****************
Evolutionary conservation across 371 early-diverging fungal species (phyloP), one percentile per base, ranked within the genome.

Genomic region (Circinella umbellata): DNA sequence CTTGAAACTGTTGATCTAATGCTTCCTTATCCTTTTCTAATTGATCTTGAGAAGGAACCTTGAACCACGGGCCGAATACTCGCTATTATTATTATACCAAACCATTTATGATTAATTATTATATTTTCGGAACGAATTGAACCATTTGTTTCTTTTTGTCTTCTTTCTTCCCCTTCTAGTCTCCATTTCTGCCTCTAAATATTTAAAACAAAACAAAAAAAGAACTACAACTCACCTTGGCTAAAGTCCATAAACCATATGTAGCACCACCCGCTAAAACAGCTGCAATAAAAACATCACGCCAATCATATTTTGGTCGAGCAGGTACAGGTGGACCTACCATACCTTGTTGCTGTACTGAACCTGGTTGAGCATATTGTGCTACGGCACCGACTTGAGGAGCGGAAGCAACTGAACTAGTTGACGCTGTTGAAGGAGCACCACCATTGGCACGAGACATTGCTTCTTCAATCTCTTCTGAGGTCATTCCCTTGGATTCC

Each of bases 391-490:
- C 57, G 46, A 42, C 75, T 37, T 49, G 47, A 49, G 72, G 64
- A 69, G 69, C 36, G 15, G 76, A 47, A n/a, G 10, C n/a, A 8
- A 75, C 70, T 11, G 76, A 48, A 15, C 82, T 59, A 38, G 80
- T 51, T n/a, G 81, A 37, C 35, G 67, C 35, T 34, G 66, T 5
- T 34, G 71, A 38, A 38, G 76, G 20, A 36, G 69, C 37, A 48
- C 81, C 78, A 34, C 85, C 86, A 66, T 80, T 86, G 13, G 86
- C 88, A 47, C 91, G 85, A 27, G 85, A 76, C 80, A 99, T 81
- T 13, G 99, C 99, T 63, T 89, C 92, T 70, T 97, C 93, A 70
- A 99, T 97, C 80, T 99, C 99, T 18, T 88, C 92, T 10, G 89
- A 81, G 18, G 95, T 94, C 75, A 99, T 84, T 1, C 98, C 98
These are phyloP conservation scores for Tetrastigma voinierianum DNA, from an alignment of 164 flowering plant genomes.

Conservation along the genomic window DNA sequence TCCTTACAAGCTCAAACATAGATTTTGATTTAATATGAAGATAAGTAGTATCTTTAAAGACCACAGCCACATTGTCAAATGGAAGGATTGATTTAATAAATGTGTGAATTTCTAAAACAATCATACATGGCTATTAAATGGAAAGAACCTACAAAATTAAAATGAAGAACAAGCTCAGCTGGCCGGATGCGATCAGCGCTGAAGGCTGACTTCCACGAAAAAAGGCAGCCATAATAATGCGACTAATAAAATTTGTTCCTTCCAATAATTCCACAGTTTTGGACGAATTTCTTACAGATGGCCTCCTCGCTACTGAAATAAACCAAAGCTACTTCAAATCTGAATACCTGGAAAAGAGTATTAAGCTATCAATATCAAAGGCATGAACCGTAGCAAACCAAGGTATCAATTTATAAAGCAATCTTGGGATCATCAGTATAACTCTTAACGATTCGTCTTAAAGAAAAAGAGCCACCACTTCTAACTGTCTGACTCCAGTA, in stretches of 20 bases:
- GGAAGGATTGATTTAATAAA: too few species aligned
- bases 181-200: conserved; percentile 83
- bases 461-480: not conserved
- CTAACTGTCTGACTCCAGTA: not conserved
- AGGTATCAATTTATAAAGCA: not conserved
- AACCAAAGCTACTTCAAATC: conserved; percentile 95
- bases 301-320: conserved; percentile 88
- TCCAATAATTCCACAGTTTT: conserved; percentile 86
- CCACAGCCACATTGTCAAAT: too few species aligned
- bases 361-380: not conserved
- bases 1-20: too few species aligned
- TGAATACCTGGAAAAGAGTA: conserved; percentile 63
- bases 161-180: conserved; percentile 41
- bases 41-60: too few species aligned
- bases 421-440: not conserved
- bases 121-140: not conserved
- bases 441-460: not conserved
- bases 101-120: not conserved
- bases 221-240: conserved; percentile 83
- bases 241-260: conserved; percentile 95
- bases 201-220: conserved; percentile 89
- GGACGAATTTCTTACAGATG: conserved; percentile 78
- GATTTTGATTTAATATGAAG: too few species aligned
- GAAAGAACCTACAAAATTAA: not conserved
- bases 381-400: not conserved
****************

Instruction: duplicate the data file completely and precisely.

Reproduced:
Evolutionary conservation across 371 early-diverging fungal species (phyloP), one percentile per base, ranked within the genome.

Genomic region (Circinella umbellata): DNA sequence CTTGAAACTGTTGATCTAATGCTTCCTTATCCTTTTCTAATTGATCTTGAGAAGGAACCTTGAACCACGGGCCGAATACTCGCTATTATTATTATACCAAACCATTTATGATTAATTATTATATTTTCGGAACGAATTGAACCATTTGTTTCTTTTTGTCTTCTTTCTTCCCCTTCTAGTCTCCATTTCTGCCTCTAAATATTTAAAACAAAACAAAAAAAGAACTACAACTCACCTTGGCTAAAGTCCATAAACCATATGTAGCACCACCCGCTAAAACAGCTGCAATAAAAACATCACGCCAATCATATTTTGGTCGAGCAGGTACAGGTGGACCTACCATACCTTGTTGCTGTACTGAACCTGGTTGAGCATATTGTGCTACGGCACCGACTTGAGGAGCGGAAGCAACTGAACTAGTTGACGCTGTTGAAGGAGCACCACCATTGGCACGAGACATTGCTTCTTCAATCTCTTCTGAGGTCATTCCCTTGGATTCC

Each of bases 391-490:
- C 57, G 46, A 42, C 75, T 37, T 49, G 47, A 49, G 72, G 64
- A 69, G 69, C 36, G 15, G 76, A 47, A n/a, G 10, C n/a, A 8
- A 75, C 70, T 11, G 76, A 48, A 15, C 82, T 59, A 38, G 80
- T 51, T n/a, G 81, A 37, C 35, G 67, C 35, T 34, G 66, T 5
- T 34, G 71, A 38, A 38, G 76, G 20, A 36, G 69, C 37, A 48
- C 81, C 78, A 34, C 85, C 86, A 66, T 80, T 86, G 13, G 86
- C 88, A 47, C 91, G 85, A 27, G 85, A 76, C 80, A 99, T 81
- T 13, G 99, C 99, T 63, T 89, C 92, T 70, T 97, C 93, A 70
- A 99, T 97, C 80, T 99, C 99, T 18, T 88, C 92, T 10, G 89
- A 81, G 18, G 95, T 94, C 75, A 99, T 84, T 1, C 98, C 98
These are phyloP conservation scores for Tetrastigma voinierianum DNA, from an alignment of 164 flowering plant genomes.

Conservation along the genomic window DNA sequence TCCTTACAAGCTCAAACATAGATTTTGATTTAATATGAAGATAAGTAGTATCTTTAAAGACCACAGCCACATTGTCAAATGGAAGGATTGATTTAATAAATGTGTGAATTTCTAAAACAATCATACATGGCTATTAAATGGAAAGAACCTACAAAATTAAAATGAAGAACAAGCTCAGCTGGCCGGATGCGATCAGCGCTGAAGGCTGACTTCCACGAAAAAAGGCAGCCATAATAATGCGACTAATAAAATTTGTTCCTTCCAATAATTCCACAGTTTTGGACGAATTTCTTACAGATGGCCTCCTCGCTACTGAAATAAACCAAAGCTACTTCAAATCTGAATACCTGGAAAAGAGTATTAAGCTATCAATATCAAAGGCATGAACCGTAGCAAACCAAGGTATCAATTTATAAAGCAATCTTGGGATCATCAGTATAACTCTTAACGATTCGTCTTAAAGAAAAAGAGCCACCACTTCTAACTGTCTGACTCCAGTA, in stretches of 20 bases:
- GGAAGGATTGATTTAATAAA: too few species aligned
- bases 181-200: conserved; percentile 83
- bases 461-480: not conserved
- CTAACTGTCTGACTCCAGTA: not conserved
- AGGTATCAATTTATAAAGCA: not conserved
- AACCAAAGCTACTTCAAATC: conserved; percentile 95
- bases 301-320: conserved; percentile 88
- TCCAATAATTCCACAGTTTT: conserved; percentile 86
- CCACAGCCACATTGTCAAAT: too few species aligned
- bases 361-380: not conserved
- bases 1-20: too few species aligned
- TGAATACCTGGAAAAGAGTA: conserved; percentile 63
- bases 161-180: conserved; percentile 41
- bases 41-60: too few species aligned
- bases 421-440: not conserved
- bases 121-140: not conserved
- bases 441-460: not conserved
- bases 101-120: not conserved
- bases 221-240: conserved; percentile 83
- bases 241-260: conserved; percentile 95
- bases 201-220: conserved; percentile 89
- GGACGAATTTCTTACAGATG: conserved; percentile 78
- GATTTTGATTTAATATGAAG: too few species aligned
- GAAAGAACCTACAAAATTAA: not conserved
- bases 381-400: not conserved